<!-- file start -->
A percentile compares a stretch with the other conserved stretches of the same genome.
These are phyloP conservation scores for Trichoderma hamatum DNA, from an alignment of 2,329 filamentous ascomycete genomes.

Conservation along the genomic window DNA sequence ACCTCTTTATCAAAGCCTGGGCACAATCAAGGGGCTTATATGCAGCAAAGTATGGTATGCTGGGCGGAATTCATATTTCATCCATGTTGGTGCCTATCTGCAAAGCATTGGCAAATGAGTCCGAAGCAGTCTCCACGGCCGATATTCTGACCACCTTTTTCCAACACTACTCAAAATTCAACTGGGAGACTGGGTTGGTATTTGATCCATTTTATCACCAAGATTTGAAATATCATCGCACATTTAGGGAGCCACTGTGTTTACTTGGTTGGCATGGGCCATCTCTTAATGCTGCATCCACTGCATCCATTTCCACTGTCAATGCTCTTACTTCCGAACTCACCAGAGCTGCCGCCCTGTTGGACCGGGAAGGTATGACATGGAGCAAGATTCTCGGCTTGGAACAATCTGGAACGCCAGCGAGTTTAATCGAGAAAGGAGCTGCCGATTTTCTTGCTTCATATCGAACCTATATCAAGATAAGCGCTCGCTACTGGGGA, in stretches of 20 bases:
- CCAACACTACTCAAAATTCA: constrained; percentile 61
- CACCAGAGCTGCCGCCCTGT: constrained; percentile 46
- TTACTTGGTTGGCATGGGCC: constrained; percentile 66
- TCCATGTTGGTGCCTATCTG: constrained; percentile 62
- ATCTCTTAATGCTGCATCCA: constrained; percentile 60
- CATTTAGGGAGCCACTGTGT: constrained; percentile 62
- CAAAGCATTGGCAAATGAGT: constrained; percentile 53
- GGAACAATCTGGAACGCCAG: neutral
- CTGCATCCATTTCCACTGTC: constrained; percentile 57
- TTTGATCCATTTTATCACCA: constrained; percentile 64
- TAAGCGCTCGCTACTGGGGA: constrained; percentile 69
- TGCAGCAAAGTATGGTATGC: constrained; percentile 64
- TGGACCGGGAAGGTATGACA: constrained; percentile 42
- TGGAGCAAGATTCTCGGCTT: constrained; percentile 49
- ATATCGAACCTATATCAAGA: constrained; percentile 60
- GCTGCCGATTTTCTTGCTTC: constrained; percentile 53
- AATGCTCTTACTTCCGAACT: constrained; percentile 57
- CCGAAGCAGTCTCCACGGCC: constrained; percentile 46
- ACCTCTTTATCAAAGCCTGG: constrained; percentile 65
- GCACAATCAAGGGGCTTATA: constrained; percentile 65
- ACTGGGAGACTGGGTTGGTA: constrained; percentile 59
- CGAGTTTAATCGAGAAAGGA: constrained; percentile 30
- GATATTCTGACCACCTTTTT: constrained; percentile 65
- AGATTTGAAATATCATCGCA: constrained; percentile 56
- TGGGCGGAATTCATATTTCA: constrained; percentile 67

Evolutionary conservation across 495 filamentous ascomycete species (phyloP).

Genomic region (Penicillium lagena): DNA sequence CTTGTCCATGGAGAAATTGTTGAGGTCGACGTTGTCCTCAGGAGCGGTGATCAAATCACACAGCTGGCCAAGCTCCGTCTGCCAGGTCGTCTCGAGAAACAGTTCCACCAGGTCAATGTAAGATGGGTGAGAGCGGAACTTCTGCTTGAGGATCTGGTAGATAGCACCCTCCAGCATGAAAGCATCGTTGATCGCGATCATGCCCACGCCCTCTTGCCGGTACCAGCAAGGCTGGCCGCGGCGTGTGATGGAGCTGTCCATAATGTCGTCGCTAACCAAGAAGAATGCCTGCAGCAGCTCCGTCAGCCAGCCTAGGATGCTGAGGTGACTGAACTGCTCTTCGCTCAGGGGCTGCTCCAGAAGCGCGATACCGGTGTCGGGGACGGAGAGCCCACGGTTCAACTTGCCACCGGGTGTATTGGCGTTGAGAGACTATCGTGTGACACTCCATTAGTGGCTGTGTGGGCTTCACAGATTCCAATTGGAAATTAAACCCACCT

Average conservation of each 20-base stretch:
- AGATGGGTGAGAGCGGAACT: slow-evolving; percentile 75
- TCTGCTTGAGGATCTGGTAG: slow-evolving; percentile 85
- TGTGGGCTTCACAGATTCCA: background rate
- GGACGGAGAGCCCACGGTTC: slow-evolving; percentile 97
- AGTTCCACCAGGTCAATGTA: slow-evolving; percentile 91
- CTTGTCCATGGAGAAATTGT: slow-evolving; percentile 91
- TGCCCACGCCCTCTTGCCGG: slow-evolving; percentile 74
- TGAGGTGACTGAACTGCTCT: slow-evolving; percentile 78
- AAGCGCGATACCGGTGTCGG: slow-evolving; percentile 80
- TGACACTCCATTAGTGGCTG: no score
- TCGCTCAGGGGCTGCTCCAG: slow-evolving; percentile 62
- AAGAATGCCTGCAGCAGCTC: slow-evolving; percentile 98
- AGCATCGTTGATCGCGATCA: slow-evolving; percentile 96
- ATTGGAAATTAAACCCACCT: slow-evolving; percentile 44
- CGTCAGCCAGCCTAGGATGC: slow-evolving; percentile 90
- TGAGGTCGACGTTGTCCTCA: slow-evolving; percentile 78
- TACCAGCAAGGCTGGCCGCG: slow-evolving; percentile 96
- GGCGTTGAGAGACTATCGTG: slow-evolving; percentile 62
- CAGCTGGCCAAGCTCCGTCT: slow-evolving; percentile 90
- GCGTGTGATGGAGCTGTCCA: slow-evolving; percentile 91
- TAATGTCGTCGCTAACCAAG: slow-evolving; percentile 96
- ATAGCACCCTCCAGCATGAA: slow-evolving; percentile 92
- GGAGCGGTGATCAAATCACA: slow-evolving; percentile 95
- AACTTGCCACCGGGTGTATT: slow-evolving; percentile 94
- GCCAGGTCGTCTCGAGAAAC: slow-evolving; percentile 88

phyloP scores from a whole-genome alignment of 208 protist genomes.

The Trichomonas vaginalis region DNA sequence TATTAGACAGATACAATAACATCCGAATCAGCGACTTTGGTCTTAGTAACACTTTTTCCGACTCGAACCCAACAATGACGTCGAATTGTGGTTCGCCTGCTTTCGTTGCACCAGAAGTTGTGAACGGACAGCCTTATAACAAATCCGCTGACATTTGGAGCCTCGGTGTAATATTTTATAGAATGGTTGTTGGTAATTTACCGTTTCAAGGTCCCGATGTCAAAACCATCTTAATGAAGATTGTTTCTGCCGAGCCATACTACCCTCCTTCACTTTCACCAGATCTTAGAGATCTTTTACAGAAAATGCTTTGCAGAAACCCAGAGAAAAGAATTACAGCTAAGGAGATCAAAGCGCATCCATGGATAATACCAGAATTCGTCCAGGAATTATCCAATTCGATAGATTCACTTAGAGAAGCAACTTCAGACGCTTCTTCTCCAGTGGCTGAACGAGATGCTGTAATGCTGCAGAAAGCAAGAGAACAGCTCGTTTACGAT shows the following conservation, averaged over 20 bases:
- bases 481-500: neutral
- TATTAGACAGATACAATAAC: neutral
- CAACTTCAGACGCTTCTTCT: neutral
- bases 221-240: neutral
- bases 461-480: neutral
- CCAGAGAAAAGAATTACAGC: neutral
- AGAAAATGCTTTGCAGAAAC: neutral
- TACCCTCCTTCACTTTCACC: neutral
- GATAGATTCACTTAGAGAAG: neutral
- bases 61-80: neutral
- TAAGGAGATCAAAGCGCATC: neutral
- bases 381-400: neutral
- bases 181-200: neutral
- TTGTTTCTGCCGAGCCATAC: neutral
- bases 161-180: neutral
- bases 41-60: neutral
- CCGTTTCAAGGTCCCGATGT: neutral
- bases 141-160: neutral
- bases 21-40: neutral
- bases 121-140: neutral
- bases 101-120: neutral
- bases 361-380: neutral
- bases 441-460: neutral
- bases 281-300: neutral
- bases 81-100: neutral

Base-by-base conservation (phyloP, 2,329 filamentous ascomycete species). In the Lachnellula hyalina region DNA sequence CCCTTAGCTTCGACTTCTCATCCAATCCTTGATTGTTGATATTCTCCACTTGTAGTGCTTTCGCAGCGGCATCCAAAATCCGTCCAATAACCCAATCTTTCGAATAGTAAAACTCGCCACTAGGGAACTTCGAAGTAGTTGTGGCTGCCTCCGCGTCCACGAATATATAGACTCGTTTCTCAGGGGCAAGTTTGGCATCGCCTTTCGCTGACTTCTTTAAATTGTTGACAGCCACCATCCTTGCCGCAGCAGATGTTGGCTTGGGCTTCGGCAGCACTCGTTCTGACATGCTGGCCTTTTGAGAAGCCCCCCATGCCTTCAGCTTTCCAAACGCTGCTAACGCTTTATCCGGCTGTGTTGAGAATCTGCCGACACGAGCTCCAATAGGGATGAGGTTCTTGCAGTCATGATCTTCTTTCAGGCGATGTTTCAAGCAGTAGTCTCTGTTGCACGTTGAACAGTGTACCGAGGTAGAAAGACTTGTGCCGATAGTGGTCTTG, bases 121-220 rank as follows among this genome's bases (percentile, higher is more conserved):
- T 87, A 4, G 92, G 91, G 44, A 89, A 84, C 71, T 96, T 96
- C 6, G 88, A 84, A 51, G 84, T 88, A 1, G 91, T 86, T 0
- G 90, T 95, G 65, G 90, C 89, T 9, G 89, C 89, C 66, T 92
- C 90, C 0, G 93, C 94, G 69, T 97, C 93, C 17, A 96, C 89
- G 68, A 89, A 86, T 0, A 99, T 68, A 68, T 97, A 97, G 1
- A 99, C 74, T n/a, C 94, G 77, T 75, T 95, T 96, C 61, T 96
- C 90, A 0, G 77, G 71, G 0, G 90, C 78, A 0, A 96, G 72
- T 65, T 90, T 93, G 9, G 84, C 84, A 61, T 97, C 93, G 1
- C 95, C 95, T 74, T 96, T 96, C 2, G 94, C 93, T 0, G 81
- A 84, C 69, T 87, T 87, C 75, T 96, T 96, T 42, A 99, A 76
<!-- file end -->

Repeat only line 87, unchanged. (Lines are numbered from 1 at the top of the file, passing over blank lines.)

- G 90, T 95, G 65, G 90, C 89, T 9, G 89, C 89, C 66, T 92